Distinguishing between Ni and spiritual experience | INFJ Forum

Distinguishing between Ni and spiritual experience


Community Member
Mar 21, 2009
Where do we draw the fine line between the two?

Introverted intuition is a MBTI cognitive process and so pertains to personality. However, since there is no definitive measure of this function, it is difficult to limit its resultant experiences to the mind and define where personality ('of this world') ends and spiritual experience (commonly said to be 'not of this world') begins.

Of course, today, there is increasing evidence of common ground between science and religion, or in this case psychology and spirituality. Therefore, there is likely no fine line at all between the two, but an area where they dissolve into one another.

I'm focusing this topic on Ni out of all the functions since from what i've read so far, Ni seems to readily involve spirituality in much of its description. According to the book, Soul Types,

In unity, the 16 types create a spirituality that honors:

-The gifts of pragmaticism (Sensing)
-The gifts of imagination (Intuition)
-The gifts of reason (Thinking)
-The gifts of emotions (Feeling)

In short, a spirituality that leads to wholeness. (p. 4)

This is just one example in that book which aims to express that all the functions are pathways toward spirituality.

Then why is Ni thought to be so intrinsically linked to spiritual experience or why is spirituality more emphasized in the descriptions of types with dominant Ni?
Of course, today, there is increasing evidence of common ground between science and religion, or in this case psychology and spirituality.
What evidence?
As I understand it, Intuition (I don't know how its introversion would affect it, so I'm ignoring that) is the process that leads us to understand something based upon observation, without immediately recognizing what led us to that understanding (we see a pattern and tend to ignore the individual elements). However, upon reflection we can find the things and observations that led us to that understanding, or we can deduce that there was something there that led us to our conclusion. With a spiritual experience, the evidence can't be found (or at least, we had no access to it at the time). We simply understand something. Intuition is looking at someone you've never met before in your life and know nothing about and knowing how they're feeling, spiritual knowledge is knowing why (of course, this wouldn't be a spiritual knowledge if they're shouting about it.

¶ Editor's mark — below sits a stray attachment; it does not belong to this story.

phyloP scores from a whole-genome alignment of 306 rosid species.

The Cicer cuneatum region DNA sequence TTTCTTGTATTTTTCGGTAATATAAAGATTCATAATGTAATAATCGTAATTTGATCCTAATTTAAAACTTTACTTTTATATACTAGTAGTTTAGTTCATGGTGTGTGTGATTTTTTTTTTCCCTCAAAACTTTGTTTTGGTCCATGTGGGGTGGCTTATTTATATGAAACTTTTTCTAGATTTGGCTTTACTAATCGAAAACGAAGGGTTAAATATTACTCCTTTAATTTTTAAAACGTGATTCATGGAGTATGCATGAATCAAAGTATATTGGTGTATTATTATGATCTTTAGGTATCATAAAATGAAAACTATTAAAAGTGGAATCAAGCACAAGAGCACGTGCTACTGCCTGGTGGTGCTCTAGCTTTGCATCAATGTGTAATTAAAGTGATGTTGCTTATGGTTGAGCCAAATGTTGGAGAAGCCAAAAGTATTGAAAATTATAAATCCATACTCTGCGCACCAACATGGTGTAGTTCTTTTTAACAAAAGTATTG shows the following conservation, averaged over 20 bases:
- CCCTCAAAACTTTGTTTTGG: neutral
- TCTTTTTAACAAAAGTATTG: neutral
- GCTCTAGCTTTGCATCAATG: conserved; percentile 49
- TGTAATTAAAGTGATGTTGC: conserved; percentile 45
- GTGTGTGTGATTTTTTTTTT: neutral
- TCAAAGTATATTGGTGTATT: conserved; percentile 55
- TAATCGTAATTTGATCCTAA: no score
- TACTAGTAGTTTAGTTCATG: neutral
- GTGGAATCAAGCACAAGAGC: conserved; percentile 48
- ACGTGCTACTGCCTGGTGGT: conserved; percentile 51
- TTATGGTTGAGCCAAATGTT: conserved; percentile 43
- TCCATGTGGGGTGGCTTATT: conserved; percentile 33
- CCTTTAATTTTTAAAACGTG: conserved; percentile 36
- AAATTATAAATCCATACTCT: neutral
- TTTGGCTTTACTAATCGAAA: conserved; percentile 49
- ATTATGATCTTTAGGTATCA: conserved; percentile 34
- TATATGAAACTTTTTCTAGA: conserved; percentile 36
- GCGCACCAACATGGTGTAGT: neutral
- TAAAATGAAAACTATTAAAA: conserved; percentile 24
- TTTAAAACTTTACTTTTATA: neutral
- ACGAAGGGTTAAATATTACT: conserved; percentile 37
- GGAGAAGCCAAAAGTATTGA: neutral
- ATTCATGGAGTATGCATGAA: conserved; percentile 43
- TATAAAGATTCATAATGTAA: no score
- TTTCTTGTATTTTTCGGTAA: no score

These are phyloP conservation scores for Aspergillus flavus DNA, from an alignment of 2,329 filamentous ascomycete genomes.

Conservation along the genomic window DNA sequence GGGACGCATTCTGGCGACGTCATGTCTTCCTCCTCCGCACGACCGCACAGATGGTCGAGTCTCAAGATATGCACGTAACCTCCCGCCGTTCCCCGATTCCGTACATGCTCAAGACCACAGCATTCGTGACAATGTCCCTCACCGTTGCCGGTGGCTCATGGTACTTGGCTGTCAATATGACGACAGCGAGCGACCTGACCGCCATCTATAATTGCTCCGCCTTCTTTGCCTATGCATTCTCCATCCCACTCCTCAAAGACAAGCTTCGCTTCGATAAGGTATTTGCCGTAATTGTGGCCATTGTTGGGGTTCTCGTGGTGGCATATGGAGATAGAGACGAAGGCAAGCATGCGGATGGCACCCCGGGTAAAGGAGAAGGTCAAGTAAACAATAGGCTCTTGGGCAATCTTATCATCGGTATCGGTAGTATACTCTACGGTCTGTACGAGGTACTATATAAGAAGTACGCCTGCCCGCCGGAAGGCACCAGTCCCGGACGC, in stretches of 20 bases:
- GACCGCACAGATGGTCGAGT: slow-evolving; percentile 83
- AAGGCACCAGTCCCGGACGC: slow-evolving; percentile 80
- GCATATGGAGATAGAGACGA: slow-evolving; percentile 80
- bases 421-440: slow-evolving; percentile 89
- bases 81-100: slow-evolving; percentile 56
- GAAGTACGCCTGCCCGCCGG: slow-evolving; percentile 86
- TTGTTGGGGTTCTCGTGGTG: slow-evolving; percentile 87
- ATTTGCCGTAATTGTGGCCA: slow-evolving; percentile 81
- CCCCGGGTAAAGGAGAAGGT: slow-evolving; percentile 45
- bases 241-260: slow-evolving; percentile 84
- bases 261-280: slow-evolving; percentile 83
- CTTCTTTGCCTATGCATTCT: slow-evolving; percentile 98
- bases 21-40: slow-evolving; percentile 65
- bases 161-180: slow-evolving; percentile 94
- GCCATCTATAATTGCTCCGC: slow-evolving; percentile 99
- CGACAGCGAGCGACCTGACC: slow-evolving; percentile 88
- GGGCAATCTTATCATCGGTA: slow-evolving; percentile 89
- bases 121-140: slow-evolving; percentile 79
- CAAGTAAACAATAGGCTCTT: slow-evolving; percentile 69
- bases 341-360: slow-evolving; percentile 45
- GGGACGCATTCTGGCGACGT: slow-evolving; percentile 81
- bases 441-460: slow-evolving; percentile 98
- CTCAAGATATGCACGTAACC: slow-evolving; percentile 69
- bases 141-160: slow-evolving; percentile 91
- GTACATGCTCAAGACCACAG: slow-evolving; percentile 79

What evidence?

i'm sorry, i should have written religious experience instead of religion.

this may be a topic of doubt for many people, however it is not my own opinion but a restatement derived from what i've read or researched. that's why i chose the word evidence as it is usually expressed that way from the sources.

in The Spiritual Brain by Beauregard & O'Leary, it mentions

Nonmaterialist neuroscience is not compelled to reject, deny, explain away, or treat as problems all evidence that defies materialism.
That is promising because current research is turning up a growing body of such evidence. Three examples are the psi effect, near death experiences (NDEs), and the placebo effect.
The psi effect, as seen in such phenomena as extrasensory perception and psychokinesis, is a low-level effect, to be sure, but efforts to disconfirm it have failed.

it goes on to describe the other two on and off onto the next page so i won't type all that out.

i haven't read too much into those particular examples, so i cannot discuss these in depth. the idea peaks my curiosity, so i wanted to see what you all thought.

Why God Won't Go Away: Brain Science & The Biology of Belief by Andy Newberg, is another book that is along the same lines. it mainly describes the neurology behind religious experiences (e.g. satori).